Spotify is reportedly gearing up for its entry into the Indian market within the next six months. According to a report by Variety magazine, Spotify's plan to buy a domestic competitor have failed to take off, so the Swedish music streaming service will be launching in India on its own.
The company has been eyeing the region for years; in March, just before its public listing, Spotify announced that it had opened a Mumbai office and hired 300 people. Employees working out of a space in Bandra Kurla Complex have been talking about a launch as little as six months in the future.
Pitfalls and growing pains
Spotify definitely has a battle on its hands: the company has been justifying its inflating operating costs with claims that an increased number of subscribers will lead to increased profits. But along with the news that it had reached 83 million paying customers in July, they also revealed that net losses for the second quarter had also roughly doubled to $461 million. That, along with plummeting stock prices and ferocious competition from some of the world’s richest companies, means that Spotify might need a near miracle in the near future to stay afloat.
India and China are two of the most lucrative markets for companies, but China’s internet laws and policies are so restrictive that even entering that market becomes a maze of sticky red tape and frustration. And India’s markets, while relatively liberal, are already dominated by local services like Gaana and Saavn (both of which were considered as potential acquisitions by Spotify), along with foreign services like Google Play Music, Apple Music, and Amazon.
Yet another obstacle: according to Variety magazine, insiders say that Spotify’s progress in the region might face impediments from major labels, who’ve threatened to block licenses in retaliation for the company’s efforts to bypass the record labels and license acts directly. However, other sources say that a pathway has been cleared, and Spotify cofounder and CEO Daniel Ek pooh-poohed reports of licensing problems during an earnings call in July, calling such issues ‘commonplace in this industry and nothing related to our overall strategy’, as reported by ETtech.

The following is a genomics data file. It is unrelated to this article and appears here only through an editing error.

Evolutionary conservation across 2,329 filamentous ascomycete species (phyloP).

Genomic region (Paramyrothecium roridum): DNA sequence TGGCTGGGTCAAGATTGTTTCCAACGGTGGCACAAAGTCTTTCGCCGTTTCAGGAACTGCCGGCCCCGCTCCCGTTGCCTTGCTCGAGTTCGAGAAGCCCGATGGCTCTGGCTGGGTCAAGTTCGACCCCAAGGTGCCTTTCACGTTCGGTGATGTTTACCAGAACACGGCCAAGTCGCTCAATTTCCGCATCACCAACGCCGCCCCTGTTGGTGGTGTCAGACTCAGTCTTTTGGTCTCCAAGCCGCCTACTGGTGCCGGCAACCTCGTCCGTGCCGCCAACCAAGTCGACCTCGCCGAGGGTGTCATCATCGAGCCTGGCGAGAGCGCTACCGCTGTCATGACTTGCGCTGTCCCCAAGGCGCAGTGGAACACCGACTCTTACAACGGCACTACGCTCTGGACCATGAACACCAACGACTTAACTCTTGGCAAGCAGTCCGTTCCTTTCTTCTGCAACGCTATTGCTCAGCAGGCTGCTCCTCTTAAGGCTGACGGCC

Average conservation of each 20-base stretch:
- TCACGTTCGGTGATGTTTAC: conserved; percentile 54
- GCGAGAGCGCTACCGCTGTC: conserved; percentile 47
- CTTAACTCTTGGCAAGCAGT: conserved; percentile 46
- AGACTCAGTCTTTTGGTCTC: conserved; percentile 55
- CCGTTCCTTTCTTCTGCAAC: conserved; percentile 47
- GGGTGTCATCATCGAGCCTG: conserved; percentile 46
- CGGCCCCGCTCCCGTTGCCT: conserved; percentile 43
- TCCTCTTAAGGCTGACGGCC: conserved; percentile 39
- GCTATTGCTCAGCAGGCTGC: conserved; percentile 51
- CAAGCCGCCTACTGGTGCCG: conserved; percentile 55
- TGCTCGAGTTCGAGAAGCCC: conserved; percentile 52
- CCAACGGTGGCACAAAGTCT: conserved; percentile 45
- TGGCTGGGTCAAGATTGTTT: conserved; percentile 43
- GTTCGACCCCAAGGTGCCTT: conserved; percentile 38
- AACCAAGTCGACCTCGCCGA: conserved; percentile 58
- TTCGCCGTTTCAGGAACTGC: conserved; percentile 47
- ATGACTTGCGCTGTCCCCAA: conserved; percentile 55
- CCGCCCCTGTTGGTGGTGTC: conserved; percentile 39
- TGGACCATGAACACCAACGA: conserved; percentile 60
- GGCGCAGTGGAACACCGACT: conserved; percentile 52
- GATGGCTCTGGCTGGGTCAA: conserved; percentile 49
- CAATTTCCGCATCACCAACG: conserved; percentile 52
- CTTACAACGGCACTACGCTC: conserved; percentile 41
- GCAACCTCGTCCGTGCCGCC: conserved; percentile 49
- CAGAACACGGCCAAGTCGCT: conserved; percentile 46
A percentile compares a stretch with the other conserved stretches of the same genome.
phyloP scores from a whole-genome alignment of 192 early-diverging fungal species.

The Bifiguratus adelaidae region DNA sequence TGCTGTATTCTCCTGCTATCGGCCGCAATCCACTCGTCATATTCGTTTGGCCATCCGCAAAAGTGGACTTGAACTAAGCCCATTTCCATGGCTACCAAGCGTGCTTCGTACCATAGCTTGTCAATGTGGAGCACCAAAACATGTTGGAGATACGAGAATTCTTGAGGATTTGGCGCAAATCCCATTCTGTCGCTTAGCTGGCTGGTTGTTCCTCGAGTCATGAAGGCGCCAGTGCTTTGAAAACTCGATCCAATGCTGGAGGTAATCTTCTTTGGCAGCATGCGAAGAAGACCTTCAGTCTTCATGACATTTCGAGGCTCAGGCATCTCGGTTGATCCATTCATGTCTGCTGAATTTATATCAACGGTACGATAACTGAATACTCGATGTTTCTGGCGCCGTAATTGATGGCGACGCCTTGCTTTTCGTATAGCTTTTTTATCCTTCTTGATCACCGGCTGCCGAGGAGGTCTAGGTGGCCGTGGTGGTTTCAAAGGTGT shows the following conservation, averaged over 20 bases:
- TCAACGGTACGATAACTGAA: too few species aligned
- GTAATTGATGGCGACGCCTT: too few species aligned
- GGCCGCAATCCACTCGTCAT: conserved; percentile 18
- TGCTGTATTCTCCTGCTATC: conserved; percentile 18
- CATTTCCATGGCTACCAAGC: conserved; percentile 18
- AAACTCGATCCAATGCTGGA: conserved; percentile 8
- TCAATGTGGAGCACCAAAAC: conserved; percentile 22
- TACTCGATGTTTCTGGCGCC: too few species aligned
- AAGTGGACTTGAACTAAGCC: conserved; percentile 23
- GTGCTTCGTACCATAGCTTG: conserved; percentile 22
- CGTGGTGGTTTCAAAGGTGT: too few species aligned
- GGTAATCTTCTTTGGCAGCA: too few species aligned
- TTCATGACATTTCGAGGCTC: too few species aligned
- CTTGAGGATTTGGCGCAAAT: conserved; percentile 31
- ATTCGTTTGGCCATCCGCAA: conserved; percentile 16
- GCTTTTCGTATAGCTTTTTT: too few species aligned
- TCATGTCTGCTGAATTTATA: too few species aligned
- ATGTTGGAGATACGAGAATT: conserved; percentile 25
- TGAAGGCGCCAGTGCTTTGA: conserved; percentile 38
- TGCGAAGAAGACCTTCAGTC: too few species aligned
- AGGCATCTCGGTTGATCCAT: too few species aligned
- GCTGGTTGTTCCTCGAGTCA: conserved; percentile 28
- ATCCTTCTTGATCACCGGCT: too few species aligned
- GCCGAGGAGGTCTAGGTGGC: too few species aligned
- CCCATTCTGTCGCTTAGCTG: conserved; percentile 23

An extended free trial might delay concerns about a potentially slow conversion from free to premium subscription, but not indefinitely. Furthermore, there are linguistic challenges in marketing to a country with 1.33 billion people speaking nearly 20 languages (and over 300 dialects); there are also broadband problems- internet may be cheap in India, but access can be limited in many areas due to developing infrastructure.
The silver lining is that many of these challenges are not new to Spotify, as they faced challenges of similar type (if not size) in Indonesia and Africa. For its launch in the Middle East and Egypt, Algeria, and Morocco, the company will launch with a fully Arabic user experience, offering users both local as well as international music, and regionally-curated playlists. Furthermore, users in these countries can avail both free and paid subscription models.
In an effort to boost falling stock prices, Spotify announced earlier this month that they plan to repurchase $1 billion worth of shares. As the world’s largest streaming service, Spotify has played a major role in rejuvenating the global music industry. But as investors begin to cool, the company now faces an enormous challenge to sustain itself and its growth.